Examining the levels of acetylation, DNA methylation and phosphorylation in HIV-1 positive and multidrug-resistant TB-HIV patients.

Examining the levels of acetylation, DNA methylation and phosphorylation in HIV-1 positive and multidrug-resistant TB-HIV patients.

J Glob Antimicrob Resist. 2020 Oct 09;:

Authors: Marimani M, Ahmad A, Stacey S, Duse A

Abstract
OBJECTIVES: In this study, we examined the impact of epigenetic modifications on host gene functioning by assessing the expression of seven candidate genes in three separate groups including healthy, multidrug-resistant (MDR) TB-HIV co-infected and HIV-1 positive individuals.
METHODS: Ten patients with MDR TB and HIV-1 co-infection on TB and HIV therapy and a cohort comprised of 10 newly diagnosed individuals with HIV-1 infection were recruited from the TB and HIV clinics at the Charlotte Maxeke Johannesburg Academic Hospital. Notably, the HIV-1 positive individuals were not placed on antiretroviral therapy (ART) at the time of recruitment and blood collection. A third group consisting of 10 healthy participants without MDR TB or HIV infection was recruited from the University of the Witwatersrand. Blood samples collected from all three cohorts were employed for extraction of plasma, total RNA and genomic DNA.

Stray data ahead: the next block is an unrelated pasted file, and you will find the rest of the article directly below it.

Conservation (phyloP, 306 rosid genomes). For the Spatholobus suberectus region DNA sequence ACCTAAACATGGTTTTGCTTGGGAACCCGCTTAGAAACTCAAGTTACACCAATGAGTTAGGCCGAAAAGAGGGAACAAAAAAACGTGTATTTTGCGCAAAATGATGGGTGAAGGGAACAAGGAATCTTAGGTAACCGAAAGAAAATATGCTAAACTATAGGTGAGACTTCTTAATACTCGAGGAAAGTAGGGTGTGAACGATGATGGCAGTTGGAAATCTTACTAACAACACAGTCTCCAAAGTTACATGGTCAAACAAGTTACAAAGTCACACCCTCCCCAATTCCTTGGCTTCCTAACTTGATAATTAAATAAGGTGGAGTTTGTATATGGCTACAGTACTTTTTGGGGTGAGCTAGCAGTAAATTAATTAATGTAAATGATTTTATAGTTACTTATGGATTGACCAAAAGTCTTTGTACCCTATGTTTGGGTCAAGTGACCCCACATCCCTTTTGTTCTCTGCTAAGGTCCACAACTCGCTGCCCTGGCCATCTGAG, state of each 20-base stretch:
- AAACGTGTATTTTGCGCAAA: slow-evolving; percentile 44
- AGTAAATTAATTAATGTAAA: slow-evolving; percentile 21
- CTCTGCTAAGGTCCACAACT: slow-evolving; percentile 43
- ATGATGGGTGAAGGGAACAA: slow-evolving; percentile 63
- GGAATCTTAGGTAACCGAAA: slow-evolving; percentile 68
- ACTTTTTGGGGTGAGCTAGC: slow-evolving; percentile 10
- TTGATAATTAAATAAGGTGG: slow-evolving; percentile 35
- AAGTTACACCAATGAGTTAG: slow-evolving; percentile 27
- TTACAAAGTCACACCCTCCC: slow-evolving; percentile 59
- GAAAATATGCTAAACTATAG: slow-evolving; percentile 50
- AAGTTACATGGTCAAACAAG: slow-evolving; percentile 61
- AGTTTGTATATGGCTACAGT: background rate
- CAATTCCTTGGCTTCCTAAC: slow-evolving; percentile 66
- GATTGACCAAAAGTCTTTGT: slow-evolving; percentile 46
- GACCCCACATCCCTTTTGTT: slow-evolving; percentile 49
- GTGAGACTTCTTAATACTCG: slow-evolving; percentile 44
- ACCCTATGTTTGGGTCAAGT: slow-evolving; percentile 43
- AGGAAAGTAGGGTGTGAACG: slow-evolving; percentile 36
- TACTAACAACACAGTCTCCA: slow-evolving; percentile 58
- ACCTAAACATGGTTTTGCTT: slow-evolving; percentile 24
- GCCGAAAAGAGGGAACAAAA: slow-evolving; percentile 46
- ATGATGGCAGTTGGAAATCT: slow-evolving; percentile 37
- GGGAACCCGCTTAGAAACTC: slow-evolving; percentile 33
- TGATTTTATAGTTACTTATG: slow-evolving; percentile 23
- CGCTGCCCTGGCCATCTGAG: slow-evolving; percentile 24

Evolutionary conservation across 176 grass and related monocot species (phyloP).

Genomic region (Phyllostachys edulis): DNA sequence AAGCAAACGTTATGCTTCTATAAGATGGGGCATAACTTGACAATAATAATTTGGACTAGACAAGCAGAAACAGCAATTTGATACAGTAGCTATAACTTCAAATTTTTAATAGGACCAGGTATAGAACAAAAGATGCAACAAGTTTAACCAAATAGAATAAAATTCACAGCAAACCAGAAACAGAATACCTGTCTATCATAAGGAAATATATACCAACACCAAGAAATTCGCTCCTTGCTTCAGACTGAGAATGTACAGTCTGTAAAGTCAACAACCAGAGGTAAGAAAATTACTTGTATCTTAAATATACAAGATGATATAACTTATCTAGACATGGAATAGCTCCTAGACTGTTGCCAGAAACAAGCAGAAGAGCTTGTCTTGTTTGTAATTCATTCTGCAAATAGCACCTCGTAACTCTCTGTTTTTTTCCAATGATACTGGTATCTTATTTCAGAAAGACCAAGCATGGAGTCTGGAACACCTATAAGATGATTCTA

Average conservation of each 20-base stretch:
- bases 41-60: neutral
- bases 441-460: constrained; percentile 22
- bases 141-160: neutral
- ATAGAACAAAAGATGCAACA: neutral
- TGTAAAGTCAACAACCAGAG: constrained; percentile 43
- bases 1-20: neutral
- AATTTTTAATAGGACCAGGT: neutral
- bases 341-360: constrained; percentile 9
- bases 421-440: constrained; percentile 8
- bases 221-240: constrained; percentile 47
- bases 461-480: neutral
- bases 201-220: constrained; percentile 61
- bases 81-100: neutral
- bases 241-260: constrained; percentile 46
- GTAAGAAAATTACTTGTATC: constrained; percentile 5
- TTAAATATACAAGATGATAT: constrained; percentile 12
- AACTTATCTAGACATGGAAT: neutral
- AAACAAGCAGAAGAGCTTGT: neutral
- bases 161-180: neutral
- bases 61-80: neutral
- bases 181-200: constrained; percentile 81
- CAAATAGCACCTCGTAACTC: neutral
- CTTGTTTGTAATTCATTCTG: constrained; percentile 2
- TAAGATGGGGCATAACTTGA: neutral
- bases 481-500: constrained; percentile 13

RESULTS: Our data indicated that the expression of DNA methyltransferase 1 (DNMT1) and Ten-eleven translocation methylcytosine dioxygenase 1 (TET1) genes was significantly increased in HIV-1 positive patients and was lowest in MDR TB-HIV co-infected patients. By contrast, histone acetyltransferase (HAT), histone deacetylase (HDAC), protein tyrosine kinase (PtkA) and protein tyrosine phosphatase (PtpA) mRNA expression levels were substantially enhanced in HIV-1 infected and were lowest in healthy individuals. Conversely, Dicer expression levels were comparable among all three study groups.
CONCLUSION: Promising preliminary data emanating from this investigation may potentially be used for generation of novel vaccines and therapeutic compounds capable of neutralising MDR TB-HIV and HIV-1 infection.

PMID: 33045438 [PubMed - as supplied by publisher]